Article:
Highly unusual for Maine is this scrimshawed sperm whale tooth by a sailor named Pettegrow from Rockland Maine. The other side has a image of the whaler Emerald. There were vessels of this name out of New Bedford and Sag Harbor.
Empire ogee mirror with reverse painting on glass at top. Painting shows a half-brig or brigantine with an American flag. The heavily raked masts and gunports are in the style of the privateers out of the Chesapeake in the War of 1812, which were commonly called Baltimore Clippers.
Silk and wool embroidered picture of a British Man-of-War. The single row of guns shows it to be a frigate and the White Ensign shows that it belongs to the Royal Navy. Woolen pictures were done by sailors and captains. In England they were called "woolies."
The Nabraska (sic) Nebraska was one of hundreds of packets (ships operating on schedule) sailing the Atlantic before the Civil War. She was built in Newburyport, Massachusetts in 1845, for New York owners, and sailed to Liverpool that year and to Marseilles in 1847. She made at least one trip to China (1850), and like many packets, she switched to the southern cotton trade and was lost off Texas in 1857.
The British prided themselves on winning single-ship fights against the French. In June 1798, the 38-gun British frigate HMS Seahorse, under the command of Captain Edward J. Foote, captured the French frigate Le Sensible off the coast of Sicily. The battle, much of which took place at close quarters, lasted less than 15 minutes.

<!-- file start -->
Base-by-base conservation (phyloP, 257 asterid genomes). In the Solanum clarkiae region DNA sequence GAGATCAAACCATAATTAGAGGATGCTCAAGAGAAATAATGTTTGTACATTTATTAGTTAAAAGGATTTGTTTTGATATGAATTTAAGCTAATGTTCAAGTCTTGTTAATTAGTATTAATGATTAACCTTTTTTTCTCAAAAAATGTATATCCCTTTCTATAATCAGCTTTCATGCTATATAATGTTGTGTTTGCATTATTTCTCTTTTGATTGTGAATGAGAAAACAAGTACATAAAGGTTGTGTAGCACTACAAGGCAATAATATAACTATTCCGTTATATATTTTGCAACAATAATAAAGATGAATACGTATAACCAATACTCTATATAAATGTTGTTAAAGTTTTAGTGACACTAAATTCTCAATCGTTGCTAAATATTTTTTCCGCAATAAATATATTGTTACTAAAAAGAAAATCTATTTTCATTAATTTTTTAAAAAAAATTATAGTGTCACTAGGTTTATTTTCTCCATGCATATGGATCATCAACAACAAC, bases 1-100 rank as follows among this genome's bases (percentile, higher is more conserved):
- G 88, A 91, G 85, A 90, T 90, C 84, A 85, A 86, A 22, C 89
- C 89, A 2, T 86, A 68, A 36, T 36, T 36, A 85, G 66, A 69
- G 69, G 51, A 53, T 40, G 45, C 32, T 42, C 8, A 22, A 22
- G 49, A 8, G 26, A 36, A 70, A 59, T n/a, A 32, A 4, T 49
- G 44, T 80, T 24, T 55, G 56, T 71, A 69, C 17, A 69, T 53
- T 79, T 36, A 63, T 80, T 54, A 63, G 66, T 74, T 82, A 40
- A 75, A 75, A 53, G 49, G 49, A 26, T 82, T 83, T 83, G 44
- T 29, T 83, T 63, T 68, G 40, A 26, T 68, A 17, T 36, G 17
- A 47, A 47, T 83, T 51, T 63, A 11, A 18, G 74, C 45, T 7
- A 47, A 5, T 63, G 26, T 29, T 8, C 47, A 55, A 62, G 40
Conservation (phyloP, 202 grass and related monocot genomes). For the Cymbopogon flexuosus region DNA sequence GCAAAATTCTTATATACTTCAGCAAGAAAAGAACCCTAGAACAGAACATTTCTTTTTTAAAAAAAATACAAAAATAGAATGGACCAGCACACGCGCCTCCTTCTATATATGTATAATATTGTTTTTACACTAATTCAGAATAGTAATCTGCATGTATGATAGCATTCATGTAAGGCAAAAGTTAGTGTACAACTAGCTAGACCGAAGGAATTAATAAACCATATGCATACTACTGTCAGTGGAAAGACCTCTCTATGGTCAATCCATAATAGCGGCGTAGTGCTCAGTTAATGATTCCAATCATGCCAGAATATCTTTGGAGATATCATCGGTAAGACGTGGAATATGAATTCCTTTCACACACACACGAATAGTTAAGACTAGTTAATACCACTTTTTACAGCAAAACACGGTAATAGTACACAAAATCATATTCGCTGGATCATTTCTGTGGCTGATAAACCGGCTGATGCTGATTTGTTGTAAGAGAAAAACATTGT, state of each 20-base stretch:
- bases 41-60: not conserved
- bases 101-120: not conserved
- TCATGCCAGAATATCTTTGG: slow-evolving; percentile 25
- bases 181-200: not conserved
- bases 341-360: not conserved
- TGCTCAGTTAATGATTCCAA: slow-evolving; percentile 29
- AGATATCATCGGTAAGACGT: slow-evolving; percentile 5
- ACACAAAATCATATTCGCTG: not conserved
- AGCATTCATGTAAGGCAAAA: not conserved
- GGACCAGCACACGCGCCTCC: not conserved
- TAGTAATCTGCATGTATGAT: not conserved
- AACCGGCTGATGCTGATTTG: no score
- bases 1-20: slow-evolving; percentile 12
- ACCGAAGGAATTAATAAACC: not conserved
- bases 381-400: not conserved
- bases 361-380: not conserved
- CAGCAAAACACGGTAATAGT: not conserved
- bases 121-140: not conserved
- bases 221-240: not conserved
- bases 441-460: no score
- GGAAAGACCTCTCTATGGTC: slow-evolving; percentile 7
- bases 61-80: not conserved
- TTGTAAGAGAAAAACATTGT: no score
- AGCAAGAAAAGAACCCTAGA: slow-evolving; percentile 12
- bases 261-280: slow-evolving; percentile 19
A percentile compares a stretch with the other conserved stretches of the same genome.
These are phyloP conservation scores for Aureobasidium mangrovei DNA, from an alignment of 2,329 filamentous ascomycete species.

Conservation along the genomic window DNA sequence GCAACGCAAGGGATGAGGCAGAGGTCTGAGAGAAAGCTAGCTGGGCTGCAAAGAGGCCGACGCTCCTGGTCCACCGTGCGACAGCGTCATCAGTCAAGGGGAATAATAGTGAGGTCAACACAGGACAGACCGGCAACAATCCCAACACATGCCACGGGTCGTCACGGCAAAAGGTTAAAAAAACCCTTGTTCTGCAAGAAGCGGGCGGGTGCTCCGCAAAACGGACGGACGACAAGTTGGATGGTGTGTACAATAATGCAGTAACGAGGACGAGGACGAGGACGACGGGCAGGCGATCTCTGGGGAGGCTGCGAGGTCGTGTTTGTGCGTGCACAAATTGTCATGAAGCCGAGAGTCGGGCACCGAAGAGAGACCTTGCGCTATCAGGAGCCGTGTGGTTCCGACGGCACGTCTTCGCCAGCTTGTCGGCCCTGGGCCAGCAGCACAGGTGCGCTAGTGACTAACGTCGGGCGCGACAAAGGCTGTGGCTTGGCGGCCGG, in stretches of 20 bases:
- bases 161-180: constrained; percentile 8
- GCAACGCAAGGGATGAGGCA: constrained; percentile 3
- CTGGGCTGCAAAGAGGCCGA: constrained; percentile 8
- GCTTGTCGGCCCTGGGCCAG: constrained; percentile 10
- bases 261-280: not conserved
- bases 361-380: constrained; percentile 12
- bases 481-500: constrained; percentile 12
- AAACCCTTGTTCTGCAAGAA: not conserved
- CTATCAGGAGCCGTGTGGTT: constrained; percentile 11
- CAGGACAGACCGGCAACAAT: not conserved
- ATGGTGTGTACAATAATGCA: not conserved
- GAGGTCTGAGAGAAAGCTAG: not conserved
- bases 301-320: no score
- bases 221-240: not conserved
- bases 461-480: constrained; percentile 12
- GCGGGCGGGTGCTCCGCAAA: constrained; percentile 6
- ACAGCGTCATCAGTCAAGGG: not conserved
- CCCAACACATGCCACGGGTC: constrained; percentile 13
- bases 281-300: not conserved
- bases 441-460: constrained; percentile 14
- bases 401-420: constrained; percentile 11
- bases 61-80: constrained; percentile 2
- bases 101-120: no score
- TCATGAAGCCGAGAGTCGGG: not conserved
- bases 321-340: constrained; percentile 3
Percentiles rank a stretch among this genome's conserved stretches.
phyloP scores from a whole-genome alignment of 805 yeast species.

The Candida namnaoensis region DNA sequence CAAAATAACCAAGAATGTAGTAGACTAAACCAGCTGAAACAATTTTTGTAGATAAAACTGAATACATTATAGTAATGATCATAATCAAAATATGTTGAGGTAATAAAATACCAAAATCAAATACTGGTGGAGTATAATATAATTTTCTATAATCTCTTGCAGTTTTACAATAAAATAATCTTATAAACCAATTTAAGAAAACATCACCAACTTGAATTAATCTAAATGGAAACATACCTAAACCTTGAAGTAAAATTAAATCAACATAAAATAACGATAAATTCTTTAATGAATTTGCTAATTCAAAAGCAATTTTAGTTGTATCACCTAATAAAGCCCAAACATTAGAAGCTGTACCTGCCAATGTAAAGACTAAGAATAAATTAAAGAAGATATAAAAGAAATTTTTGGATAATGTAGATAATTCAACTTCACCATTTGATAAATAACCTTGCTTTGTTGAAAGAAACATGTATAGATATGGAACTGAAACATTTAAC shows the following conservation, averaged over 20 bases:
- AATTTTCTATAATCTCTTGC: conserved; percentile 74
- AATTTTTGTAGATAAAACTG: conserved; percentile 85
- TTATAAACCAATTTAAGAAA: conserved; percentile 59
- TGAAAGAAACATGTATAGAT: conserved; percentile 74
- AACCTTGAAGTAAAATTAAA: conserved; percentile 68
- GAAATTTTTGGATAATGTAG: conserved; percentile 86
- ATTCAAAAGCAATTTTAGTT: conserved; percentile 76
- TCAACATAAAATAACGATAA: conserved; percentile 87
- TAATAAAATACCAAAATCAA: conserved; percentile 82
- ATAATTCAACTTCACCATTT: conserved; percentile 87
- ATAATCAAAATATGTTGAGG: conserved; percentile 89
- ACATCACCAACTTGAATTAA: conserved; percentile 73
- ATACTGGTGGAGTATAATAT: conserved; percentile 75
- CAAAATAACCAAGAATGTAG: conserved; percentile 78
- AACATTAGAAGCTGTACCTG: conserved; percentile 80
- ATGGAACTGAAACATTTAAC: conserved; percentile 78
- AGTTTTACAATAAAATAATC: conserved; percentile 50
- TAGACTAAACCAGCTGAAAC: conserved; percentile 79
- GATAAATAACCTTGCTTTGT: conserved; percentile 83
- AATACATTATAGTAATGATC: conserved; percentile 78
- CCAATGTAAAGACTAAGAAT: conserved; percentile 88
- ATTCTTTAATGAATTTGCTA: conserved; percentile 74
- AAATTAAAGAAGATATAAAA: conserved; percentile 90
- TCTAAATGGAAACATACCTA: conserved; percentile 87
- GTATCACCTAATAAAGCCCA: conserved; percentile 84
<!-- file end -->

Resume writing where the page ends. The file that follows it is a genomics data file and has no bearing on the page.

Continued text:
George Wasson, from a Brooksville family of shipbuilders and seafarers, painted and wrote about coastal Maine and the Penobscot Bay in the last decades of the 19th century and the early 20th. The Museum owns his last boat,Wave Crest, built in Brewer in 1916. This painting's donor's father, Percival Cushman, worked on Wave Crest with Wasson and cruised with him. When Wasson died Cushman inherited the boat and sailed out of Sorrento until boat was given to Frank Hatch who gave it to the Museum.
The John Carver was a bark built at the Carver yard in 1841, well before Waldo Pierce was born. Until 1870 she was Searsport owned then sold to New Bedford as a whaler. This painting does give the artist's impression of what the Searsport shore looked like, and shows the cords of wood in the foreground needed to heat houses in winter.
Like many ship portrait painters, Belfast's Percy Sanborn took commissions for signs and other decorative work. This sign was painted for the Belfast National Bank, established in 1879. It is signed by Sanborn, as are his paintings. Oil on board.